PHILADELPHIA - Acting Philadelphia Health Commissioner Dr. Cheryl Bettigole on Monday morning stated that the chances of contracting COVID-19 at an outdoor Eagles game was "quite finite" as opposed to a smaller indoor gathering.
In an appearance on Good Day Philadelphia, Dr. Bettigole discussed the impact large events like Made in America and sporting events could have on the city's COVID-19 case counts.
She began by pointing out that Philadelphia's recent average daily case counts were the highest back on Sept. 4 at 313 cases per day. As of Sunday, Sept. 12, the city is down to 212 cases per day on average.
"Today, things look considerably better than they did a week or two ago," Dr. Bettigole stated as she noted that kids heading back to school and an increase in testing could lead to future spikes in case counts.
In the aftermath of Made in America, which occurred Labor Day weekend, numbers actually dropped instead of rising as some had anticipated. Made in America required vaccinations or testing and masks, which Dr. Bettigole believes helped protect people.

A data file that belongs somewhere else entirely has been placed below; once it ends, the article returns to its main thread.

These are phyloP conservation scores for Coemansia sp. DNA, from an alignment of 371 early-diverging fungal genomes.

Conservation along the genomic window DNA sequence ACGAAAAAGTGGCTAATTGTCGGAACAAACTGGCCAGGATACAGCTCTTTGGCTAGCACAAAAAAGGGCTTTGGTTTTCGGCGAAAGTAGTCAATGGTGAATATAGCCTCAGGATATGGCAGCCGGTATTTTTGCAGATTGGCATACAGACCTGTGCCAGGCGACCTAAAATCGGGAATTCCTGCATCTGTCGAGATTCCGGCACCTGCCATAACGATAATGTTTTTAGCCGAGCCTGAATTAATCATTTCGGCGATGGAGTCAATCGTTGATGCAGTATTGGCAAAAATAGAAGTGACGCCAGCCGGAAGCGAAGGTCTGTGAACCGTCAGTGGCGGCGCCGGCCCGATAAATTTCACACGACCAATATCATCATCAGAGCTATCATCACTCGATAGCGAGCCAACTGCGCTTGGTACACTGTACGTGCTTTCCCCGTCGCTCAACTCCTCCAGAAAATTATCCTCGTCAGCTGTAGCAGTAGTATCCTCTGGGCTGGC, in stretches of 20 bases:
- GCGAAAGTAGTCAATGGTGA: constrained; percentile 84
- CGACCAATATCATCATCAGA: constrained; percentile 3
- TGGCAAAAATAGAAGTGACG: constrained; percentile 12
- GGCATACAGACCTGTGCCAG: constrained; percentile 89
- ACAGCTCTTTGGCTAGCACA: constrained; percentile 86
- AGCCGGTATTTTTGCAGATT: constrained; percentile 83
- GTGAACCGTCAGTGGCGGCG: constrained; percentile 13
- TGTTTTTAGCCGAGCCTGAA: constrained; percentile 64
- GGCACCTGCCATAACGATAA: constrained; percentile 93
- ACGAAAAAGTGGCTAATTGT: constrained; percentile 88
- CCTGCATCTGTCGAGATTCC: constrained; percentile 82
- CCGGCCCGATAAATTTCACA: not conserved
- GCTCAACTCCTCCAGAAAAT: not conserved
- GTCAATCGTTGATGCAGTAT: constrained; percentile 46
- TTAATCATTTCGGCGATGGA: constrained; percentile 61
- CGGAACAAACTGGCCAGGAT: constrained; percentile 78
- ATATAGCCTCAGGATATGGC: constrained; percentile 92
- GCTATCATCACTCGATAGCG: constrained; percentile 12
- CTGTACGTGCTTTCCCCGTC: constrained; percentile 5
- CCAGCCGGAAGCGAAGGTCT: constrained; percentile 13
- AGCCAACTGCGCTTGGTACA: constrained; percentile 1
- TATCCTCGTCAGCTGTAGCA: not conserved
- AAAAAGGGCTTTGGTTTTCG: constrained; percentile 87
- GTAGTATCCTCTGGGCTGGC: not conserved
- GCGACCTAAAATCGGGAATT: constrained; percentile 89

"I would expect if we were going to see a spike from Made in America, I wouldn't have expected to see numbers going down this past weekend," Dr. Bettigole said. "Again, that was an outdoor festival, it required vaccination or a recent (negative) test. It supposedly required masks, although I think we all know that wasn't followed that closely. This, again, is why we layer mitigation."
Sunday, the Philadelphia Eagles will return to Lincoln Financial Field in front of a full capacity crowd for the first time since the start of the COVID-19 pandemic. FOX 29's Mike Jerrick asked if the Department of Health was concerned about potential spread at Eagles games.
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"Everyone wants to talk about Eagles' games. I want to talk about indoors," Dr. Bettigole began. "I'll tell you, I am much, much more worried about gatherings of, say 30 to 50 teenagers having a little party indoors than I am about that Eagles game."
When it comes to Eagles games, which are obviously outdoors, Dr. Bettigole says the risk of contracting the virus in that environment is "quite finite."
She compared the seating arrangement in a stadium setting to a tic-tac-toe board, noting that it's really only those eight people directly around you that are your risk in an outdoor setting.
"The odds that any one of those eight people is somebody who active COVID right now is relatively small, as opposed to that packed indoor party where your risk is everybody in that room," she said.
"We just need to pay a lot more attention to what we're doing indoors," she added.
You can watch her full interview in the video above.